Energy bills could hit £3,850 a year by Christmas – three times what households were paying at the start of 2022 – according to the latest expert estimates. Now the government has revealed further details of its already announced energy bill support scheme, under which millions of households will get a £400 rebate on their energy bills this winter.
Who is eligible?
The energy bill assistance scheme applies to consumers in England, Scotland and Wales. All households in Britain with a household electricity connection are eligible for the aid.
The 1% of homes without a connection – including those who do not have a direct relationship with an energy supplier, such as park residents – will receive equivalent financial assistance, the details of which will be announced in the fall.
The government said it was “working urgently” to ensure households in Northern Ireland received the equivalent of the aid “as soon as possible”.
When will he be paid?
The £400 rebate will be paid in six monthly installments from October this year. In October and November, households will benefit from a reduction of £66 on their energy bills. This will increase to £67 per month from December to March 2023.
It will be paid on a monthly basis, regardless of when consumers usually pay their bills.
How am I going to get the money?
How households will benefit from the rebates depends on the type of electricity meter they have and how they pay their energy bills.
Customers by direct debit will automatically obtain a deduction on the amount collected or a refund to their bank account once the invoice has been paid.
Standard credit customers, charge card customers, and prepaid smart meter customers will have the rebate automatically applied as credit on the first week of each month.
Households with a traditional “non-smart” prepayment meter will receive vouchers the first week of each month, issued by SMS, email or post. Customers will be able to exchange them at their usual charging point.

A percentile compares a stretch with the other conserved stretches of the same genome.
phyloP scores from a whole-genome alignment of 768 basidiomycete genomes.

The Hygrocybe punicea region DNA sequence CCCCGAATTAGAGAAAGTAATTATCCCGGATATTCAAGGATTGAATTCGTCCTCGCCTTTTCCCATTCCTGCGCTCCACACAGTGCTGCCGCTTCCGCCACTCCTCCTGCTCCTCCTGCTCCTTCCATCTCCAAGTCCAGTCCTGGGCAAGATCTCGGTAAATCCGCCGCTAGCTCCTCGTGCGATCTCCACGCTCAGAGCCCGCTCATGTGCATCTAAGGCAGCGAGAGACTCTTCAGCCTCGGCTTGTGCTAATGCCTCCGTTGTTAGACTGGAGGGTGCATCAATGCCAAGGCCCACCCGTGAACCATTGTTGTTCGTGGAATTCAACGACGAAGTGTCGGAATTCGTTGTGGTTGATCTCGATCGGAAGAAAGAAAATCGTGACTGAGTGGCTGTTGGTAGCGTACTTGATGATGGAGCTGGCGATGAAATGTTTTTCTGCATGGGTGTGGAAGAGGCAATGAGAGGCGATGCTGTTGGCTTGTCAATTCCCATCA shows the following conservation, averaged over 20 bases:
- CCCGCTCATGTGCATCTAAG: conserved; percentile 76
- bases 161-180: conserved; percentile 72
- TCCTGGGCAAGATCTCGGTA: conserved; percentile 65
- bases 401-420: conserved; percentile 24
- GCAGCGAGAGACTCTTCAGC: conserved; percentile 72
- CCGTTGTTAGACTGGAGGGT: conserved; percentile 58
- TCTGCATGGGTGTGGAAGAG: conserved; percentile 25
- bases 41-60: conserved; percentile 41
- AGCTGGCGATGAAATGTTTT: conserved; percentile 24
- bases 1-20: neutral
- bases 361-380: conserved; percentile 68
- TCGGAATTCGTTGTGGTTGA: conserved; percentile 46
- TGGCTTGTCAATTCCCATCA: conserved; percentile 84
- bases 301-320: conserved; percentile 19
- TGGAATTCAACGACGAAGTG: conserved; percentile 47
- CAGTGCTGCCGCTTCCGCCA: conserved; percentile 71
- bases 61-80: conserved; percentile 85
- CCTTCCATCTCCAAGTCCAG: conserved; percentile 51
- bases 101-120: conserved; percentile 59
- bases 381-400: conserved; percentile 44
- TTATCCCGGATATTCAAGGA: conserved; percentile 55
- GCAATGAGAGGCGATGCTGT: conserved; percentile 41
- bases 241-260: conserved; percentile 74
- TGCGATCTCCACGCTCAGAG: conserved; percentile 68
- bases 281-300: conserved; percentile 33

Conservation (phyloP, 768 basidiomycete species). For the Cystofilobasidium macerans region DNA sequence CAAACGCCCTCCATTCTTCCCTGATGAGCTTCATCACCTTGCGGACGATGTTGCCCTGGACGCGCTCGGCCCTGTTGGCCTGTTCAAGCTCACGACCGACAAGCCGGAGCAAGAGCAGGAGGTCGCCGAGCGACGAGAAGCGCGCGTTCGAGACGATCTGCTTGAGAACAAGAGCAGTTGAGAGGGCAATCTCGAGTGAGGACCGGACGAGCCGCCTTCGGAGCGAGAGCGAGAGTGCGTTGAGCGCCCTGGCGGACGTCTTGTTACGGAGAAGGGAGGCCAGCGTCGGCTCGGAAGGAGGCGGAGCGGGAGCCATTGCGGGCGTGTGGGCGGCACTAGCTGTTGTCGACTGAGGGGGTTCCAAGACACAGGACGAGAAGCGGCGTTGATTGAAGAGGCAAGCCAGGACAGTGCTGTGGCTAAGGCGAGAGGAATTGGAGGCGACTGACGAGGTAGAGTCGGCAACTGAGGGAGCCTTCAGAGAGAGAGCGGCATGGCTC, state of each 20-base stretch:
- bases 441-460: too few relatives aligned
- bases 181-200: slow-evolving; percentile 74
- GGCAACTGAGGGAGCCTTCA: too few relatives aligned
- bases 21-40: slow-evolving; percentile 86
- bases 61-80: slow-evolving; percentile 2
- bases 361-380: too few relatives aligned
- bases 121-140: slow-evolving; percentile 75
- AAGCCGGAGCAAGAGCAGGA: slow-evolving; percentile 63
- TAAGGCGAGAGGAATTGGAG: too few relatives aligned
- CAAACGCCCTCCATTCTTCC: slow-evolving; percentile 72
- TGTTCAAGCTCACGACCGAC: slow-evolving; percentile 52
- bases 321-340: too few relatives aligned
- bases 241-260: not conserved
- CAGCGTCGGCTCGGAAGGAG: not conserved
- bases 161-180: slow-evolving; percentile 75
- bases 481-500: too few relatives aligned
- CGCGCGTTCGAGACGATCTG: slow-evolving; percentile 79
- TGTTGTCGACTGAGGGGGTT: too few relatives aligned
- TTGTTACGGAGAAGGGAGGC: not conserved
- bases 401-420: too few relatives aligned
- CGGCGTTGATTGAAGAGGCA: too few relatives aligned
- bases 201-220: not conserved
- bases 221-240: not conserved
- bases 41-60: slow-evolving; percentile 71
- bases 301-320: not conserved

Students and other tenants who rent properties where their energy bills are included in their rent should also receive payment. “In these circumstances, landlords reselling energy to their tenants must pass on discounted payments appropriately, in line with Ofgem’s rules to protect tenants,” the guidance says.
What are the disadvantages ?
The government has warned consumers to be alert to potential scammers claiming to be involved in the process of paying energy bills and stresses that you will not be asked for your bank details during the process.
Charities and campaigners have raised concerns that the more than 2 million ‘unsmart’ prepayment meter customers, who include some of the country’s poorest and most vulnerable households, could have difficulties in accessing support.
Maureen Fildes, from the National Energy Action charity against energy poverty, said she was concerned that some people using prepaid meters would struggle to get the right ones.
“A lot of people using prepayment meters don’t have much interaction with the energy supplier; they just top up as they need it,” she told the BBC. “If it’s good paper, we’d like to make sure people don’t ignore their supplier’s mail. It will not be another bill; there is going to be some level of support.
What other support is available?
There is other government support available to help families struggling with the rising cost of living, including a one-off payment of £650 for around 8million households on means-tested benefits.
Pensioners claiming the winter fuel payment will also receive a one-off payment of £300 at the same time, and there is a cost of living payment of £150 for around 6 million people claiming certain disability benefits .
Households struggling with their energy bills should contact their supplier as there may be other assistance available, such as a hardship fund or payment plans to help pay off debt.
Rules set by energy regulator Ofgem mean suppliers must offer payment plans people can afford and customers can apply for ’emergency credit’ if they use a prepayment meter and cannot recharge.
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